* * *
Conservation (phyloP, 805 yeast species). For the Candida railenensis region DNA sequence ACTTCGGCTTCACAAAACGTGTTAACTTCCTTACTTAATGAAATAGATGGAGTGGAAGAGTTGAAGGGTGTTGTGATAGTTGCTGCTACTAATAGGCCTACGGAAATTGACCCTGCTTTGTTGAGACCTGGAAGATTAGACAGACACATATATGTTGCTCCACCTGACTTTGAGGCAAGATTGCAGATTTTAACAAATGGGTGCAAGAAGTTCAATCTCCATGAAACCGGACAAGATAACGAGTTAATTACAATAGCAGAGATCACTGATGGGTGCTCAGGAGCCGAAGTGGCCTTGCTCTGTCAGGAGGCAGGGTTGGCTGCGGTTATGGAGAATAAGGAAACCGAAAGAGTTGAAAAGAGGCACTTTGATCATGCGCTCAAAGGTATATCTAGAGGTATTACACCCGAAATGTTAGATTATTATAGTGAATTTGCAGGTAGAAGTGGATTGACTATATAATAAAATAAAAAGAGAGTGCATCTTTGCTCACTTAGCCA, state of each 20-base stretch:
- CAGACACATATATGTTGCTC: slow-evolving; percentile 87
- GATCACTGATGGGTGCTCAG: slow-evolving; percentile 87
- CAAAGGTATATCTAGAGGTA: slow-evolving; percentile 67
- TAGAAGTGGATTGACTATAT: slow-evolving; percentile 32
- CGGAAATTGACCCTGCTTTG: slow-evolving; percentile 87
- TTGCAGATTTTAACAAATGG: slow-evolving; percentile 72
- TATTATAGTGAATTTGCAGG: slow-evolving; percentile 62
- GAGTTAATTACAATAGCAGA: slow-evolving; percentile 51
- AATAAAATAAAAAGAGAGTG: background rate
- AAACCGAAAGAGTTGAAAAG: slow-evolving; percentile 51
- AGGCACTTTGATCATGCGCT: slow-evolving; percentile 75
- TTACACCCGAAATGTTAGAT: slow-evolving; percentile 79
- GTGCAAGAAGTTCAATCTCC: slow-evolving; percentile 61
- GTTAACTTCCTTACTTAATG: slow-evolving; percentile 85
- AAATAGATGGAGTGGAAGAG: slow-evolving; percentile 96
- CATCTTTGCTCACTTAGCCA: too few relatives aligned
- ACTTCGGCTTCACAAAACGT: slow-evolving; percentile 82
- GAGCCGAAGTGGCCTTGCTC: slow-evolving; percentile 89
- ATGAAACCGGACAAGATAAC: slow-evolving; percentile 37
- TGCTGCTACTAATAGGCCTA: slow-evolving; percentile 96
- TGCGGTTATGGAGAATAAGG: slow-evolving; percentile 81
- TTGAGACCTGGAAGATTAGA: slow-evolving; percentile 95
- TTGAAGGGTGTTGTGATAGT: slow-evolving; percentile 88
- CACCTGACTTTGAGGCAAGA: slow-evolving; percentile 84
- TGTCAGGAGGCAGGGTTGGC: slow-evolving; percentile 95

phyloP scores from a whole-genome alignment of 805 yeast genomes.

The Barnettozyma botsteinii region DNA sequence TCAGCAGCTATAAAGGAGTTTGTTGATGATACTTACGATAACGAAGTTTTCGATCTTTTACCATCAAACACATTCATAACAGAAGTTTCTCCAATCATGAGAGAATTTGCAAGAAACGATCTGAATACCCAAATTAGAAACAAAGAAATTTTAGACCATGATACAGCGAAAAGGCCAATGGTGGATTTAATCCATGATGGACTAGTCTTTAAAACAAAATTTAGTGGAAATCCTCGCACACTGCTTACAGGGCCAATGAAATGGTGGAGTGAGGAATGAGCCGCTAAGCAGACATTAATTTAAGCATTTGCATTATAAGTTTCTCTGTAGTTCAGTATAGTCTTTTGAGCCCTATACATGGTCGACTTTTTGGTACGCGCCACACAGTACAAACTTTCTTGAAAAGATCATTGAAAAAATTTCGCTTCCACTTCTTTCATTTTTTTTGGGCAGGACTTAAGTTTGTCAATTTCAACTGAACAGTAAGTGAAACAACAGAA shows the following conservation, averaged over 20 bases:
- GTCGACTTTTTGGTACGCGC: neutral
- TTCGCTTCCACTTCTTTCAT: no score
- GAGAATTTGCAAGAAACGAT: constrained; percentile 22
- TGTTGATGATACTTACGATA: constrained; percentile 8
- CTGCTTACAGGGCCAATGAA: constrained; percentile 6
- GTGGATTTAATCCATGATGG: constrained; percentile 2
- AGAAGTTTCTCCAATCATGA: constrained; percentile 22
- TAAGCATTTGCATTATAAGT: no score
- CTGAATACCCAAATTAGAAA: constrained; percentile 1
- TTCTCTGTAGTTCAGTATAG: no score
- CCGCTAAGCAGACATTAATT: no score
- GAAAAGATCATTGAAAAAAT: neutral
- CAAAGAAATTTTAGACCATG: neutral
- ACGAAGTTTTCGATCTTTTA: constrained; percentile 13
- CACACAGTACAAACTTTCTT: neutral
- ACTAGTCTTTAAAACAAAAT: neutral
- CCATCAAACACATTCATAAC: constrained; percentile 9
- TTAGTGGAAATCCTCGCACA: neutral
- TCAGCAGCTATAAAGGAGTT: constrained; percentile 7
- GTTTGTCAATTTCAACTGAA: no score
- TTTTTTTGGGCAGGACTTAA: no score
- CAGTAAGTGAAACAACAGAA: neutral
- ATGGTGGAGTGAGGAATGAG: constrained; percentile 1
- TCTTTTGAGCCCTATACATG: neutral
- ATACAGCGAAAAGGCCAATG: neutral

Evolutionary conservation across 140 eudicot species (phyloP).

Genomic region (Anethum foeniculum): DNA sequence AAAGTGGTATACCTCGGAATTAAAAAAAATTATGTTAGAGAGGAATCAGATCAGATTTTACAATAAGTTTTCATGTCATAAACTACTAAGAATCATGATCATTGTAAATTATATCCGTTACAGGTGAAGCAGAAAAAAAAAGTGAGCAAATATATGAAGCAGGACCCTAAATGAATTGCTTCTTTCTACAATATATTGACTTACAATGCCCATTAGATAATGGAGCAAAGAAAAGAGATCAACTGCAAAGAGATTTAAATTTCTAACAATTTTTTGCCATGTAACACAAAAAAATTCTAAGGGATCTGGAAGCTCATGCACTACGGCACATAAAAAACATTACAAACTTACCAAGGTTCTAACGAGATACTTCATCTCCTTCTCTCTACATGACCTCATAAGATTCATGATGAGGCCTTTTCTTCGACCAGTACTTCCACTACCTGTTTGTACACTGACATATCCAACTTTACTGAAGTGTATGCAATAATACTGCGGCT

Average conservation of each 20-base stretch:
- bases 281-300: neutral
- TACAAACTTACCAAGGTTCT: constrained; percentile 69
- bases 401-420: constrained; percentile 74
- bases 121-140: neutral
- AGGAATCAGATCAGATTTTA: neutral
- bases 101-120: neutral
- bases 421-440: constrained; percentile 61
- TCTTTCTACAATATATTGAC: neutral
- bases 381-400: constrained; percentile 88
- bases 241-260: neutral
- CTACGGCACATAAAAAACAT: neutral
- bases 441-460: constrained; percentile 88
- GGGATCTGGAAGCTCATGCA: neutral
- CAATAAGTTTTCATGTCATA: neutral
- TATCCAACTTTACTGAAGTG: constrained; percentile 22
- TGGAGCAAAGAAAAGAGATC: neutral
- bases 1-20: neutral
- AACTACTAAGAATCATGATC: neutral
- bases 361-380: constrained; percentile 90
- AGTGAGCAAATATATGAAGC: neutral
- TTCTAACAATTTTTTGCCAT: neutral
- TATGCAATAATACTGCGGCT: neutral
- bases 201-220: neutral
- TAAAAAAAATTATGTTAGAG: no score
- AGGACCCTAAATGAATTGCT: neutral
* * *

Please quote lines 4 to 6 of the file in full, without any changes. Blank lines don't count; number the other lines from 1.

- CAAAGGTATATCTAGAGGTA: slow-evolving; percentile 67
- TAGAAGTGGATTGACTATAT: slow-evolving; percentile 32
- CGGAAATTGACCCTGCTTTG: slow-evolving; percentile 87